It is rarely the extravagant, the powerful, or the majestic that has true impact on the world. Less has been accomplished by the flash of shooting stars than the steady glow of lowly candles.
The leadership that will bring a church into a healthy place, is leadership that does hard things. And by hard things, I don’t mean things that only a few people have the talent, skill or wisdom to accomplish. I mean things like the fruit of the Spirit. Patience, for example, isn’t something that grabs for youtube views. But a patient man is good for the people he’s caring for, they have more of a chance to grow. Gentleness may not win crowds, but it can bring healing to a broken heart. These are simple, difficult things. These are where true strength is found in a church.
Churches, often started by men who can draw a crowd, regularly are victims of looking for the spectacular when what would give them health isn’t so noticable. Shepherds aren’t typically a flashy bunch. And while there are always exceptions, it is the brilliant mind, or the charismatic visionary that is more often the hired hand who wounds the sheep rather than a true shepherd who would give up his life to fight a wolf.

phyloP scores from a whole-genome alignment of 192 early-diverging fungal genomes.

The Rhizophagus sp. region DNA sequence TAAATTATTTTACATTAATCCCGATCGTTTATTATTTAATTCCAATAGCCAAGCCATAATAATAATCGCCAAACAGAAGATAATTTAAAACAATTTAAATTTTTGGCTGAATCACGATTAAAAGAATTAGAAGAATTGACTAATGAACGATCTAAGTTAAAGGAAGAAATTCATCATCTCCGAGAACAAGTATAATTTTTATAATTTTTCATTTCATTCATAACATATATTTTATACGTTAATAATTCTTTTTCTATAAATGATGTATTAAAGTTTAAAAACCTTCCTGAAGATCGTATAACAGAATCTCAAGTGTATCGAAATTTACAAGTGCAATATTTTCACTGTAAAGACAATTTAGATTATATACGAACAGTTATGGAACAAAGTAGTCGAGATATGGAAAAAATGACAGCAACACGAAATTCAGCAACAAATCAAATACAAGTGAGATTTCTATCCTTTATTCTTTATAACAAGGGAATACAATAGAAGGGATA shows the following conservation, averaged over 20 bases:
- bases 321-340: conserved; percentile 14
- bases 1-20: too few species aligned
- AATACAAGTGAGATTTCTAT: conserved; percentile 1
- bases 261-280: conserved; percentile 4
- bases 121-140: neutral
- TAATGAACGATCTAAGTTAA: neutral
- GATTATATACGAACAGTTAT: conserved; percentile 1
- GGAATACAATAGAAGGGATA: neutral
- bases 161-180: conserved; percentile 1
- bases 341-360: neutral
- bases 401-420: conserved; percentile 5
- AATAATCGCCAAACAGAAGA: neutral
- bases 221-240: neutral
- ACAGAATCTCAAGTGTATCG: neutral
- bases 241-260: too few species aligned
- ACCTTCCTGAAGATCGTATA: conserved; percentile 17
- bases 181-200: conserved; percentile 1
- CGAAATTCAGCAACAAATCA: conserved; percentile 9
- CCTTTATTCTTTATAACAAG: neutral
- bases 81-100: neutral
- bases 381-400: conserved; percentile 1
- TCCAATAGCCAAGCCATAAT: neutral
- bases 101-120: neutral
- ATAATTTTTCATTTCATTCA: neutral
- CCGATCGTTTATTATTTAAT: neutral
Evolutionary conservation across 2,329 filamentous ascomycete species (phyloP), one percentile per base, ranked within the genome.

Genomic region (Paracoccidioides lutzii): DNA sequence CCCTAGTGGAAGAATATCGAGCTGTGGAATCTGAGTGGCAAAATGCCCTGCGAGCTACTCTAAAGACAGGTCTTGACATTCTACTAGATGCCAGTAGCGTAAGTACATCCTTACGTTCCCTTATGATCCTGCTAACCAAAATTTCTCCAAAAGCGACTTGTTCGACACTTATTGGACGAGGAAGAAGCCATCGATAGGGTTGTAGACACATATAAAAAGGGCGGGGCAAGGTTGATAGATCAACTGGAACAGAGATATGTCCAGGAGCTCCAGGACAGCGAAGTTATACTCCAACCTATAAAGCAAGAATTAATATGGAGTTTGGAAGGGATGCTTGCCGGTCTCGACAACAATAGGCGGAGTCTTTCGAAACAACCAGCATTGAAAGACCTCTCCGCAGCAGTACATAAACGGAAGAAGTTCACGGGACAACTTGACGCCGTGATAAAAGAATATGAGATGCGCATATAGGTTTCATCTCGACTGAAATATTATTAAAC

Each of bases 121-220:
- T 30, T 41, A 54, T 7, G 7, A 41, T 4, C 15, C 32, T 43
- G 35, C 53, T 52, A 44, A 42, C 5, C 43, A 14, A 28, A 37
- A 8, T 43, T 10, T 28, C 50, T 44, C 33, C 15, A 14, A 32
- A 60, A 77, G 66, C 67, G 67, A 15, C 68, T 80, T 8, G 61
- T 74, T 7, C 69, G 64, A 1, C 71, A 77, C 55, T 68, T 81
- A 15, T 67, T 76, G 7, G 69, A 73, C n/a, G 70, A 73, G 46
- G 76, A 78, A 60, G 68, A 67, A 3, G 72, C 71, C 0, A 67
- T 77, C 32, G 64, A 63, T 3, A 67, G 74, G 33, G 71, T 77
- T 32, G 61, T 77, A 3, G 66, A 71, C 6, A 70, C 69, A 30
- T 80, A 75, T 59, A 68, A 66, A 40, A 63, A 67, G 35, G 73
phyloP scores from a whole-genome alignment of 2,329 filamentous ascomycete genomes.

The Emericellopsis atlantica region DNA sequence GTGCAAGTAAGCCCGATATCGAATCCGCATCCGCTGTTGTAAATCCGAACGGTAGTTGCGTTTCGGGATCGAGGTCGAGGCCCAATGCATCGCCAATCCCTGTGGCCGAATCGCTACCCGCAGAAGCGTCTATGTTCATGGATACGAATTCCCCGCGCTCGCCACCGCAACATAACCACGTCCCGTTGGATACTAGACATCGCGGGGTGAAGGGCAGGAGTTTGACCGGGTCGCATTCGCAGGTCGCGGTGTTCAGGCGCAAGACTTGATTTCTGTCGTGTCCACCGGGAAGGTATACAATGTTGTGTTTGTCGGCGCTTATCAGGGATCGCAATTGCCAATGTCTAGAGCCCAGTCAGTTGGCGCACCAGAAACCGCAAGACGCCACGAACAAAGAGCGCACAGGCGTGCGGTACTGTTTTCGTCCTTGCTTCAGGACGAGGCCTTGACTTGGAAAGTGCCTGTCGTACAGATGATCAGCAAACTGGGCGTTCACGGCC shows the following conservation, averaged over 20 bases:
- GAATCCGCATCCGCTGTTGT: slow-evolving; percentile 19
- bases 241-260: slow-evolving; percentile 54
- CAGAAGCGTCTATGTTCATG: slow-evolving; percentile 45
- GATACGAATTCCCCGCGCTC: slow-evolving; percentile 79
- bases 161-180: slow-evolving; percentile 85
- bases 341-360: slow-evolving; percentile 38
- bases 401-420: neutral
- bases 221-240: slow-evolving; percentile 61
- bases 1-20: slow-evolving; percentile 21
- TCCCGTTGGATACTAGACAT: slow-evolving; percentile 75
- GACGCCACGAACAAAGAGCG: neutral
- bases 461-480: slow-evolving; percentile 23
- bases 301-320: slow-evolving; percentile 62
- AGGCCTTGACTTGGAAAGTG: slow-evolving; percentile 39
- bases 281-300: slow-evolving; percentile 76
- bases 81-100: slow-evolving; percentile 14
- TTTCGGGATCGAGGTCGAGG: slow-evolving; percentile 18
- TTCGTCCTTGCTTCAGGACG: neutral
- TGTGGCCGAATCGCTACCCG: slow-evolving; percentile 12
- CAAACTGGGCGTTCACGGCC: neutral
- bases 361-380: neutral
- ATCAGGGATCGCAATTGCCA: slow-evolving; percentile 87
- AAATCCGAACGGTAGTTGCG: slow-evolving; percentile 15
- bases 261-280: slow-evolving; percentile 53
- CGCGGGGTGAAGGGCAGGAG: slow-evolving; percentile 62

It is not the talents of great men that are needed in pulpits, though God has blessed us with some great minds and talents. It is the humble meekness of our Savior that should be put on display.
Jesus, Prince of the Heavenly Glory, plodded in dust and spent the majority of His adult life working a trade with His hands. He could be charismatic if he wanted to, the crowds that hung on his words ran in the thousands. But He often ignored the crowds to speak to unimpressive individuals. He didn’t build on His momentum. Jesus died in agony. In a sense, Jesus did a simple thing by going to the cross. It is not complicated. He let the religious leaders and Roman government torture and kill Him. But it was the most difficult thing that was ever accomplished in history. And the most meaningful.
We need more leaders like Jesus; less like Steve Jobs, Julius Caesar, Michael Jordan or Immanuel Kant. Less flashy, brilliant, successful or glamorous. More simple love that cares deeply for others.